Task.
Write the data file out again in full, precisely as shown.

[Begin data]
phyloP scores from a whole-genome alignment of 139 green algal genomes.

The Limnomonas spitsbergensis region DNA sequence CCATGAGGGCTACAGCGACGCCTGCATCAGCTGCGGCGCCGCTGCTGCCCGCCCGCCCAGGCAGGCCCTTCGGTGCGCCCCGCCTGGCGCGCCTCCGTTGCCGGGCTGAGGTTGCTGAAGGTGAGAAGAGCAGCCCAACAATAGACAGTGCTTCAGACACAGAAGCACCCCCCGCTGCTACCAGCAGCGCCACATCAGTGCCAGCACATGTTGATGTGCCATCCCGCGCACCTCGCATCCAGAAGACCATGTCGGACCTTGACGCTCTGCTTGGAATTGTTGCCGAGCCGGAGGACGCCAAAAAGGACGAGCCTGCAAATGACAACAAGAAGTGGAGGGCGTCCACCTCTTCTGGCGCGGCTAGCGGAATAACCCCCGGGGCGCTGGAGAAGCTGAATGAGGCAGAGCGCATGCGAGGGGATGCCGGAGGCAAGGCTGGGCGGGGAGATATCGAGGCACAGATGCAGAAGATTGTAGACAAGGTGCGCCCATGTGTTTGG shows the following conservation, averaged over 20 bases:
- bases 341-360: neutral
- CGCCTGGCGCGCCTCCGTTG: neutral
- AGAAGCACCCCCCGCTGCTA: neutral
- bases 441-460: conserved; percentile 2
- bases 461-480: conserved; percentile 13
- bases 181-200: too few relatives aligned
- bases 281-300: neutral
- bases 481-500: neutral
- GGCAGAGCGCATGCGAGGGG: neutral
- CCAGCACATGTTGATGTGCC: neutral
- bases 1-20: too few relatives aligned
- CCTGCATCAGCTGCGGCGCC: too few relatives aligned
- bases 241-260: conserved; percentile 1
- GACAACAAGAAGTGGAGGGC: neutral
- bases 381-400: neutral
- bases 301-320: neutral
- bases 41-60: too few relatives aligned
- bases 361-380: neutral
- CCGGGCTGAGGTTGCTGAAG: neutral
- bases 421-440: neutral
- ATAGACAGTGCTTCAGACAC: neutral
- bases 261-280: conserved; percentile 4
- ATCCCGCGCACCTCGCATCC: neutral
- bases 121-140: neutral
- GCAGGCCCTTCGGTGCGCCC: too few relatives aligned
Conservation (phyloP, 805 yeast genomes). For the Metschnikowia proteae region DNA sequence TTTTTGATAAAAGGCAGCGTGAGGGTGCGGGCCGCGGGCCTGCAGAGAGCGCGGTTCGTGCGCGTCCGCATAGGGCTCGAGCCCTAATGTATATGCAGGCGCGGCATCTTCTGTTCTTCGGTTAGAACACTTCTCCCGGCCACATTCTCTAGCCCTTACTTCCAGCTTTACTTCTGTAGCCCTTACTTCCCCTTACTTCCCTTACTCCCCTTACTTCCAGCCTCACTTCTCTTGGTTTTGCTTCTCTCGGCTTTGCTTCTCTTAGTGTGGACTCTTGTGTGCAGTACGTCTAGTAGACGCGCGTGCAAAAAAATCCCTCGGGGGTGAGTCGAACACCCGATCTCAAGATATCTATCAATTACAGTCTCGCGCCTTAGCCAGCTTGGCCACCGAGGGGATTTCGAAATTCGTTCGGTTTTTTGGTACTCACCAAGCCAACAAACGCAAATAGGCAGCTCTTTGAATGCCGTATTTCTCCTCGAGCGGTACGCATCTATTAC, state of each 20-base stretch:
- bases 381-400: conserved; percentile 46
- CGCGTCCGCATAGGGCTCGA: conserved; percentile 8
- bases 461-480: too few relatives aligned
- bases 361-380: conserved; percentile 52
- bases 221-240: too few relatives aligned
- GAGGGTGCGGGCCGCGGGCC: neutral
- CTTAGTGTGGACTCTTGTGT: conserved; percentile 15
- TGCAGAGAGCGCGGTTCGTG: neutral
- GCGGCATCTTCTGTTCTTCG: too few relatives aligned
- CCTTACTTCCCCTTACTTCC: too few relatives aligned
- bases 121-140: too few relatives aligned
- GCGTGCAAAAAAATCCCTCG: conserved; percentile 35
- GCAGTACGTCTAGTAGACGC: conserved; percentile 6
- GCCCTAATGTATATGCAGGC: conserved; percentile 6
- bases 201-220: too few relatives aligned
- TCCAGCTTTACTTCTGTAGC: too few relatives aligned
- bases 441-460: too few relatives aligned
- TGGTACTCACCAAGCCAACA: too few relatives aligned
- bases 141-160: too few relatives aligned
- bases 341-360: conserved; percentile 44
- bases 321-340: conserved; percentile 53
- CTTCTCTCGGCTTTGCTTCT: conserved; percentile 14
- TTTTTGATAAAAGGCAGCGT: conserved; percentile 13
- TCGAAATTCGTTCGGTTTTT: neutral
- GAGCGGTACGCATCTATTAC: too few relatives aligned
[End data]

phyloP scores from a whole-genome alignment of 139 green algal genomes.

The Limnomonas spitsbergensis region DNA sequence CCATGAGGGCTACAGCGACGCCTGCATCAGCTGCGGCGCCGCTGCTGCCCGCCCGCCCAGGCAGGCCCTTCGGTGCGCCCCGCCTGGCGCGCCTCCGTTGCCGGGCTGAGGTTGCTGAAGGTGAGAAGAGCAGCCCAACAATAGACAGTGCTTCAGACACAGAAGCACCCCCCGCTGCTACCAGCAGCGCCACATCAGTGCCAGCACATGTTGATGTGCCATCCCGCGCACCTCGCATCCAGAAGACCATGTCGGACCTTGACGCTCTGCTTGGAATTGTTGCCGAGCCGGAGGACGCCAAAAAGGACGAGCCTGCAAATGACAACAAGAAGTGGAGGGCGTCCACCTCTTCTGGCGCGGCTAGCGGAATAACCCCCGGGGCGCTGGAGAAGCTGAATGAGGCAGAGCGCATGCGAGGGGATGCCGGAGGCAAGGCTGGGCGGGGAGATATCGAGGCACAGATGCAGAAGATTGTAGACAAGGTGCGCCCATGTGTTTGG shows the following conservation, averaged over 20 bases:
- bases 341-360: neutral
- CGCCTGGCGCGCCTCCGTTG: neutral
- AGAAGCACCCCCCGCTGCTA: neutral
- bases 441-460: conserved; percentile 2
- bases 461-480: conserved; percentile 13
- bases 181-200: too few relatives aligned
- bases 281-300: neutral
- bases 481-500: neutral
- GGCAGAGCGCATGCGAGGGG: neutral
- CCAGCACATGTTGATGTGCC: neutral
- bases 1-20: too few relatives aligned
- CCTGCATCAGCTGCGGCGCC: too few relatives aligned
- bases 241-260: conserved; percentile 1
- GACAACAAGAAGTGGAGGGC: neutral
- bases 381-400: neutral
- bases 301-320: neutral
- bases 41-60: too few relatives aligned
- bases 361-380: neutral
- CCGGGCTGAGGTTGCTGAAG: neutral
- bases 421-440: neutral
- ATAGACAGTGCTTCAGACAC: neutral
- bases 261-280: conserved; percentile 4
- ATCCCGCGCACCTCGCATCC: neutral
- bases 121-140: neutral
- GCAGGCCCTTCGGTGCGCCC: too few relatives aligned
Conservation (phyloP, 805 yeast genomes). For the Metschnikowia proteae region DNA sequence TTTTTGATAAAAGGCAGCGTGAGGGTGCGGGCCGCGGGCCTGCAGAGAGCGCGGTTCGTGCGCGTCCGCATAGGGCTCGAGCCCTAATGTATATGCAGGCGCGGCATCTTCTGTTCTTCGGTTAGAACACTTCTCCCGGCCACATTCTCTAGCCCTTACTTCCAGCTTTACTTCTGTAGCCCTTACTTCCCCTTACTTCCCTTACTCCCCTTACTTCCAGCCTCACTTCTCTTGGTTTTGCTTCTCTCGGCTTTGCTTCTCTTAGTGTGGACTCTTGTGTGCAGTACGTCTAGTAGACGCGCGTGCAAAAAAATCCCTCGGGGGTGAGTCGAACACCCGATCTCAAGATATCTATCAATTACAGTCTCGCGCCTTAGCCAGCTTGGCCACCGAGGGGATTTCGAAATTCGTTCGGTTTTTTGGTACTCACCAAGCCAACAAACGCAAATAGGCAGCTCTTTGAATGCCGTATTTCTCCTCGAGCGGTACGCATCTATTAC, state of each 20-base stretch:
- bases 381-400: conserved; percentile 46
- CGCGTCCGCATAGGGCTCGA: conserved; percentile 8
- bases 461-480: too few relatives aligned
- bases 361-380: conserved; percentile 52
- bases 221-240: too few relatives aligned
- GAGGGTGCGGGCCGCGGGCC: neutral
- CTTAGTGTGGACTCTTGTGT: conserved; percentile 15
- TGCAGAGAGCGCGGTTCGTG: neutral
- GCGGCATCTTCTGTTCTTCG: too few relatives aligned
- CCTTACTTCCCCTTACTTCC: too few relatives aligned
- bases 121-140: too few relatives aligned
- GCGTGCAAAAAAATCCCTCG: conserved; percentile 35
- GCAGTACGTCTAGTAGACGC: conserved; percentile 6
- GCCCTAATGTATATGCAGGC: conserved; percentile 6
- bases 201-220: too few relatives aligned
- TCCAGCTTTACTTCTGTAGC: too few relatives aligned
- bases 441-460: too few relatives aligned
- TGGTACTCACCAAGCCAACA: too few relatives aligned
- bases 141-160: too few relatives aligned
- bases 341-360: conserved; percentile 44
- bases 321-340: conserved; percentile 53
- CTTCTCTCGGCTTTGCTTCT: conserved; percentile 14
- TTTTTGATAAAAGGCAGCGT: conserved; percentile 13
- TCGAAATTCGTTCGGTTTTT: neutral
- GAGCGGTACGCATCTATTAC: too few relatives aligned